I had previously bemoaned the fact that the proxy icon is now hidden behind a hover delay in Big Sur. In that post, I mentioned that you could remove that delay in Finder using the command defaults write com.apple.Finder NSToolbarTitleViewRolloverDelay -float 0. But that only affects Finder, and you have to repeat it with various bundle identifiers for each app making use of the Big Sur toolbar layout.
I have since realized you can set this globally for all apps in one fell swoop:
I was browsing my gists recently and found one I’d totally forgotten about, which is somewhat ironic given its purpose: scheduling short-term reminders with alarms from the Terminal. I posted it about it back in 2016, but eventually it fell into disuse, as a lot of my just-playing-with-an-idea scripts tend to.
This one was actually pretty cool, though, and I’ve started using it again. You just run something like dontforget to get ready for dinner in 30m in Terminal, and in 30 minutes, you get a reminder in the form of a “ding” and your computer saying “Time to get ready for dinner.” It has LaunchBar integration for large display text.
I don’t know why I ever decided that Bash scripting was the efficient way to write this one. It definitely isn’t. But I stuck with it and updated it a little bit.
You can now use “at 3pm” or “at 10:30am” type strings to set a specific time. The meridian (am or pm) is required. This only works within 24 hours of the current time.
I also added an AppleScript display dialog if you don’t have the LaunchBar integration enabled. Oh, and for some reason I thought it deserved smarter display of the time, so instead of “in 128 minutes,” it says “in 2 hours 8 minutes”.
Contrary to what I wrote in my original post on this, it will actually work fine if you quit the Terminal session you launched it in (assuming you didn’t force it to run in the foreground, but why would you do that, really?).
This little script really isn’t meant to be used for much beyond a quick reminder within a few hours. I use it when I tell my girlfriend I just need to take care of a quick coding problem I thought of in the evening after I’m supposed to be done for the day. “I’ll be back in 20 minutes, I promise.” When I sit down I run dontforget to get back to your beautiful girlfriend in 20m and my Mac will make sure I’m not a liar.
You can find the updated script in the gist. Feel free to leave comments there if you think of additions or fixes it needs! By the way, I’m using Fish as my shell these days, but this works fine as long as it has the bash shebang on the script.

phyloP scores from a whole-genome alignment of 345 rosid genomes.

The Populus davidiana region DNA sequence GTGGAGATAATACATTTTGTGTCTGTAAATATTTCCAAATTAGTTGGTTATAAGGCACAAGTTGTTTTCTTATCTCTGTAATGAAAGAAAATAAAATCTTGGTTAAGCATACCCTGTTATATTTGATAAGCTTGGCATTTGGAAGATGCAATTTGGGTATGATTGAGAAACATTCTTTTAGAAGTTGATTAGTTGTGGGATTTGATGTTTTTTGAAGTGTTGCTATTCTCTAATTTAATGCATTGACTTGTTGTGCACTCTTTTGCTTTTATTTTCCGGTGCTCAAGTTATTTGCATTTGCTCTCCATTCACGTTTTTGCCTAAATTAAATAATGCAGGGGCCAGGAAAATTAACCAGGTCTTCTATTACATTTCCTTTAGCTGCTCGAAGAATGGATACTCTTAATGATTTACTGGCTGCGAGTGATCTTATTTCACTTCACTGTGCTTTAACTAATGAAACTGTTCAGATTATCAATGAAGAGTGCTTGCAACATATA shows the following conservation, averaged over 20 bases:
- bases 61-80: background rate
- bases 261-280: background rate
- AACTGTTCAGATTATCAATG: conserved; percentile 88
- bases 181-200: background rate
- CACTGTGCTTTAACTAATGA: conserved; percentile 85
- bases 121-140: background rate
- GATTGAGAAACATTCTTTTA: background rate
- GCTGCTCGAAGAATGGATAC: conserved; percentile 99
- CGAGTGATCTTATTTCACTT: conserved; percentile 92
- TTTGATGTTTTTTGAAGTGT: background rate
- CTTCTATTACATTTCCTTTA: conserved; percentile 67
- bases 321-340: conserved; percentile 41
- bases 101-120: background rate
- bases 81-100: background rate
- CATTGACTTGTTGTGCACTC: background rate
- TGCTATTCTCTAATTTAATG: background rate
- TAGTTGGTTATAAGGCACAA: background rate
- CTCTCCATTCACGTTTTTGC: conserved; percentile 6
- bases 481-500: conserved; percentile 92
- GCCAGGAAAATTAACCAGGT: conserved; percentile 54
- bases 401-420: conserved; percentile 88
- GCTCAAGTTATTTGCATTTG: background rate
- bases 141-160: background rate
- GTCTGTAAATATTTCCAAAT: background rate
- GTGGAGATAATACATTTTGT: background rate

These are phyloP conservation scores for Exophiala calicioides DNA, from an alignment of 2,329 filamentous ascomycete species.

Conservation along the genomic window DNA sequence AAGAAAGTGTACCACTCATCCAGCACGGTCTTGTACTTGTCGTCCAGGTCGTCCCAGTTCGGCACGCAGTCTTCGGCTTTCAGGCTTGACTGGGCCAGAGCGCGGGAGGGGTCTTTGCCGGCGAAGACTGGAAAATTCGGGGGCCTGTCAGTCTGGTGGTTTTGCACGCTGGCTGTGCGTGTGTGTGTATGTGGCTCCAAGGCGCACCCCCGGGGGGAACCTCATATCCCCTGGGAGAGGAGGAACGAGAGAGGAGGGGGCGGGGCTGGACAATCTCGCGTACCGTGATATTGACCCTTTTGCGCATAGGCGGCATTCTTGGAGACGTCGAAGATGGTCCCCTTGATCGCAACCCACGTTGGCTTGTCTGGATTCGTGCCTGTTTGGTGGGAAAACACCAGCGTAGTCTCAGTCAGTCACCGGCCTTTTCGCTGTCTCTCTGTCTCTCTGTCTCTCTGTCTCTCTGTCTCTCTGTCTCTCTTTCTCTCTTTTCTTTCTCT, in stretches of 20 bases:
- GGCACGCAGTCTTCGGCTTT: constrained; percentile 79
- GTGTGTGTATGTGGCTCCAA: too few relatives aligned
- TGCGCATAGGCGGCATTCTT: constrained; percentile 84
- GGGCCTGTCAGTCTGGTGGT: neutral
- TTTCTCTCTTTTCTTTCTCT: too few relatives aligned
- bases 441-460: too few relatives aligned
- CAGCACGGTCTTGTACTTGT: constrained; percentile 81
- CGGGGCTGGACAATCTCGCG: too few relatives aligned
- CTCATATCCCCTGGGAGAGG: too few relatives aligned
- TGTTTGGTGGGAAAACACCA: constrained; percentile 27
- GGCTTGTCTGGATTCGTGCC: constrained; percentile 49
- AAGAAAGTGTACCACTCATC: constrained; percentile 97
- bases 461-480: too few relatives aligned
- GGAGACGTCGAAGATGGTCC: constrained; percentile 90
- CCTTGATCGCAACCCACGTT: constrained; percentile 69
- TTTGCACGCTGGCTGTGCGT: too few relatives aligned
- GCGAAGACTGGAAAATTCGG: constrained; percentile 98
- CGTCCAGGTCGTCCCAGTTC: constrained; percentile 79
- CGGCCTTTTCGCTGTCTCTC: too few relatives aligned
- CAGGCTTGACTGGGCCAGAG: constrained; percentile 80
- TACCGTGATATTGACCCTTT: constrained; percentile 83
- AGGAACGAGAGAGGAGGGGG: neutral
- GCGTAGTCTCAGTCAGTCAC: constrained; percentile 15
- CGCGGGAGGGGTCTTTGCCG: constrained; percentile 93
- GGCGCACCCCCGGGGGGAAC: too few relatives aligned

Thanks to PDFpen for sponsoring BrettTerpstra.com again this week! PDFpen is truly the ultimate tool for everything you need to do with PDFs, and I highly recommend it.
Does your current PDF editor allow you to secure documents? Perform OCR? Fill out and sign forms? Do all of this on the go and at a low cost? PDFpen does.
PDFpen is the all-purpose PDF editor that also allows you to:
Improve your workflow and productivity
Add signatures, text, and images
Make changes and correct typos
And the ultimate tool for editing PDFs on the Mac now includes even more powerful features including page label support in multiple formats for documents. And Pro users can go a step farther with the ability to add or edit page labels. That’s in addition to the great features available in PDFpen 12, including:
A Magnifier Window to zoom in on a document
Customizable compression settings
Stationery with new paper colors for custom page designs
PDFpen and PDFpenPro work with PDFpen for iPad & iPhone for seamless editing across devices with cloud services such as iCloud, Dropbox, Google Drive, OneDrive, and more.
I was writing up an “advanced scripting” example for the Bunch documentation and realized this tip is useful enough generally to be worth cribbing for a post.
The gist is this: when you need to script a tool that requires administrator privileges, you want to make the process as automated as possible without creating glaring security problems (like including a password in plain text).
An example of why you’d want to do this would be the tmutil command line utility, which allows you to perform Time Machine tasks from the command line. But the enable and disable commands require sudo to work, so pausing Time Machine from a script isn’t as easy as just running tmutil disable. You’d either have do some terribly insecure things to /etc/sudoers, or store your Mac’s most valuable password in plain text in a script. Neither option is good.